The benefits of paper sprints have been manifold. We have reduced time to submission and the time individuals spend on a paper. From December 2016 to April 2018, our team has initiated 15 paper sprints, eight of which have been submitted to academic journals. The median time from sprint to submission has been 1.7 months (minimum: 0.5; maximum: 9). Papers written using this process have been submitted to top-tier multispecialty, generalist, and health policy journals. While the sample is small and it is still early in the experiment, this process has proven to be more efficient than our old ways of writing papers. Of the eight manuscripts submitted, three are published [8, 9, 10], three received a revise and resubmit, and two are currently under review.
We have been challenged in academic medicine to become more innovative, productive, and efficient, but have not had a suitable framework. We believe that our sprint process has successfully addressed many of the barriers to high-quality collaborative research in academic medicine. Our description of the sprint process is distinct from previous literature on collaborative research which has focused on broader problems in team science such as delegating tasks and setting expectations [11, 12, 13, 14, 15, 16, 17]. While important, previous work has not described a comprehensive and specific approach to improve research practice.
More importantly, the process has put the ‘team’ back in ‘team science’. By bringing project management principles to the forefront, we correct inequities in workloads. Each co-investigator contributes at a crucial time in the research process. Each team member is asked to reflect on critical issues in the design and execution of projects, maximizing individual strengths, and creating consensus around the research question and methodological approach. In this way, time, an increasingly scarce resource, is economized as decisions surrounding differences in scientific opinion are compressed to hours or minutes. By investing in intentional planning sessions, we are able to reduce frustrating and time-consuming late-stage revisions. Finally, the process has been refreshing to team members, making it possible to sustain engagement over the arduous life-cycle of a project.
The most exciting aspect of this model is its adaptability. Like any innovation, this process must adapt to the needs of users (see online Supplementary Material). Modifications of the sprint model include identifying the analyst at the outset, running descriptive statistics in advance, and engaging remote collaborators through video conferencing. We continue to fine-tune the study execution phase by implementing structured processes based on lean manufacturing principles.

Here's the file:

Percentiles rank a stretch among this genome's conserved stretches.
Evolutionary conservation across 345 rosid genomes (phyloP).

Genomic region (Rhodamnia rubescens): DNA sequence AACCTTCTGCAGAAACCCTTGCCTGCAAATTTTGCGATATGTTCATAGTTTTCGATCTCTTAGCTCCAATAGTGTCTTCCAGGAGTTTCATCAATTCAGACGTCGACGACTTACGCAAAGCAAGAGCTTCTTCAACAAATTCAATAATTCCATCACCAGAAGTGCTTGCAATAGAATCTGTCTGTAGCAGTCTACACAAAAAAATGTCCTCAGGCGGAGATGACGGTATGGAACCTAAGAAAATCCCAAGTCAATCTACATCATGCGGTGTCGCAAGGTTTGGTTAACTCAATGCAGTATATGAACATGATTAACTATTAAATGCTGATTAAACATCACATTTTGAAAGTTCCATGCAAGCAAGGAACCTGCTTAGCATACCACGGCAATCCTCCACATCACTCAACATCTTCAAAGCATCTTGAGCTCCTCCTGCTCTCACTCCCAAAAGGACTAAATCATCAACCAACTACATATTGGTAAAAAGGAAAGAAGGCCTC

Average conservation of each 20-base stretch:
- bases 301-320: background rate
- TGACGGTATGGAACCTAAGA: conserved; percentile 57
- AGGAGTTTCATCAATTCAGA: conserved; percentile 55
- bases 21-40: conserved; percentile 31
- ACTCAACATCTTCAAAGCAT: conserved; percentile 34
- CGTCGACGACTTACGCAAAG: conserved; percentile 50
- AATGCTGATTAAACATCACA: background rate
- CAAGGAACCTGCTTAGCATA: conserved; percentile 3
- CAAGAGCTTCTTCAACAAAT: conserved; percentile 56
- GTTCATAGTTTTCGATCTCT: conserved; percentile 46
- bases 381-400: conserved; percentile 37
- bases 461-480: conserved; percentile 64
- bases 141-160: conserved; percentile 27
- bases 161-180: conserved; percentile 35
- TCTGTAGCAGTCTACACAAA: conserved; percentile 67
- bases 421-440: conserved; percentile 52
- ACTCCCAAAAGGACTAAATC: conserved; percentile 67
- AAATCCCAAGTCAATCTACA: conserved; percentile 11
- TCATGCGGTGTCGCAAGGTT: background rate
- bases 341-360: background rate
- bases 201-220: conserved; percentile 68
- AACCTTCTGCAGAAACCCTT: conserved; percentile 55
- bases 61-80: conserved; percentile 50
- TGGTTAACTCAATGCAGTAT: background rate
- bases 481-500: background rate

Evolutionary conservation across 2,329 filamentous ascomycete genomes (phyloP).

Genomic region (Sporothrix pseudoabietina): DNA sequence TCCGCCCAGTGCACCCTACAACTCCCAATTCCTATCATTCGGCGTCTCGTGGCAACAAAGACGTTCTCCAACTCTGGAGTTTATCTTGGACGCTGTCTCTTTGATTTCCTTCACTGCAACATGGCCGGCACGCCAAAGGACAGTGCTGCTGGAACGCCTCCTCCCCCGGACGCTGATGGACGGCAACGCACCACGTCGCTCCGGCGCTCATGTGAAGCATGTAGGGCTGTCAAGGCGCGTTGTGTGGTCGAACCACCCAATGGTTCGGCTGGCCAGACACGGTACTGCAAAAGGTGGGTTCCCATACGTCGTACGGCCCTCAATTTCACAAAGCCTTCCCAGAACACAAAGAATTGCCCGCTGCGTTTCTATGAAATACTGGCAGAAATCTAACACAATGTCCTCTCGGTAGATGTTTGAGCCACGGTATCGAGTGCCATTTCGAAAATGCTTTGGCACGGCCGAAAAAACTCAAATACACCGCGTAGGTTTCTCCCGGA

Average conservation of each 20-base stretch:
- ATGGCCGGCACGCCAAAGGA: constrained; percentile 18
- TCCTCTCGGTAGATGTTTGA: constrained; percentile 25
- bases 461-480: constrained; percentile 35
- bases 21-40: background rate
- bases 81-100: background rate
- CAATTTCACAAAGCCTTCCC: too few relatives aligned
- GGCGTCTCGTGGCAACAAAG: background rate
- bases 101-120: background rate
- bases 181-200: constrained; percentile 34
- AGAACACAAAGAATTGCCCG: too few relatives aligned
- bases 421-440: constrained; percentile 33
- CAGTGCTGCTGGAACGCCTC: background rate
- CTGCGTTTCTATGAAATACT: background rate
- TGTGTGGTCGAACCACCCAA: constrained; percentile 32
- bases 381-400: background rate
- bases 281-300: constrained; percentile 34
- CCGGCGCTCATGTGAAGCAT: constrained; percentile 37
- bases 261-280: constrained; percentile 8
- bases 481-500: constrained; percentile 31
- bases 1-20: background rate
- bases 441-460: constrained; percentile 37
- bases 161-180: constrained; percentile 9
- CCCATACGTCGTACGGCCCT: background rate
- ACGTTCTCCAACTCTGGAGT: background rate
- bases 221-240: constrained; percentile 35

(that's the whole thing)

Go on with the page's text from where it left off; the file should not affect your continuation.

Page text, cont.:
We acknowledge that there are several reasons why our sprint methods may not be as effective in other circumstances. First, we have implemented these sprints within the Institute for Healthcare Policy and Innovation at the University of Michigan, which provides the co-location of researchers, access to high-quality collaborative space, data, and computational resources, and a strong culture of collaboration. However, we contend that the sprint model should be generalizable to other programs seeking to improve team processes. Second, our research has been oriented towards retrospective analysis of quantitative secondary data. Our research team has extensive experience using some of these datasets, including Medicare claims. As a result, we know in advance the possibilities and limitations of the data. It is unclear whether the sprint would be as effective in other circumstances, such as those requiring primary data collection or qualitative analysis. Finally, the sprint model benefits a skilled facilitator to elicit input from all participants  and guide the group to decisions.
The sprint model we developed is not mystical. We believe it is consistent with many of the practices used by successful researchers. However, by codifying this model, we aim to take the alchemy out of successful collaborative work. This has allowed us to produce high-quality work more effectively and efficiently. We believe that this model can be successfully adopted by other research teams. Our successes have led to more enthusiasm about collaborative work, creating an innovative model for team science.
Conflict of interest
T.A. Engler, A. Verhey-Henke, M. Kerppola, C. Ellimoottil and A.M. Ryan declare that they have no competing interests. S.S. Sinha is supported by the National Institutes of Health (NIH) T32 postdoctoral research training grant (5T32HL007853), B.K. Nallamothu is supported by a research grant from the National Heart, Lung, and Blood Institute (NHLBI, 1R01HL123980) and by a research grant from the VA Health Services Research & Development Program (IIR 13-079-2), A.M. Ibrahim receives funding support from the Robert Wood Johnson Foundation and the Department of Veterans Affairs supporting his role as a Clinical Scholar.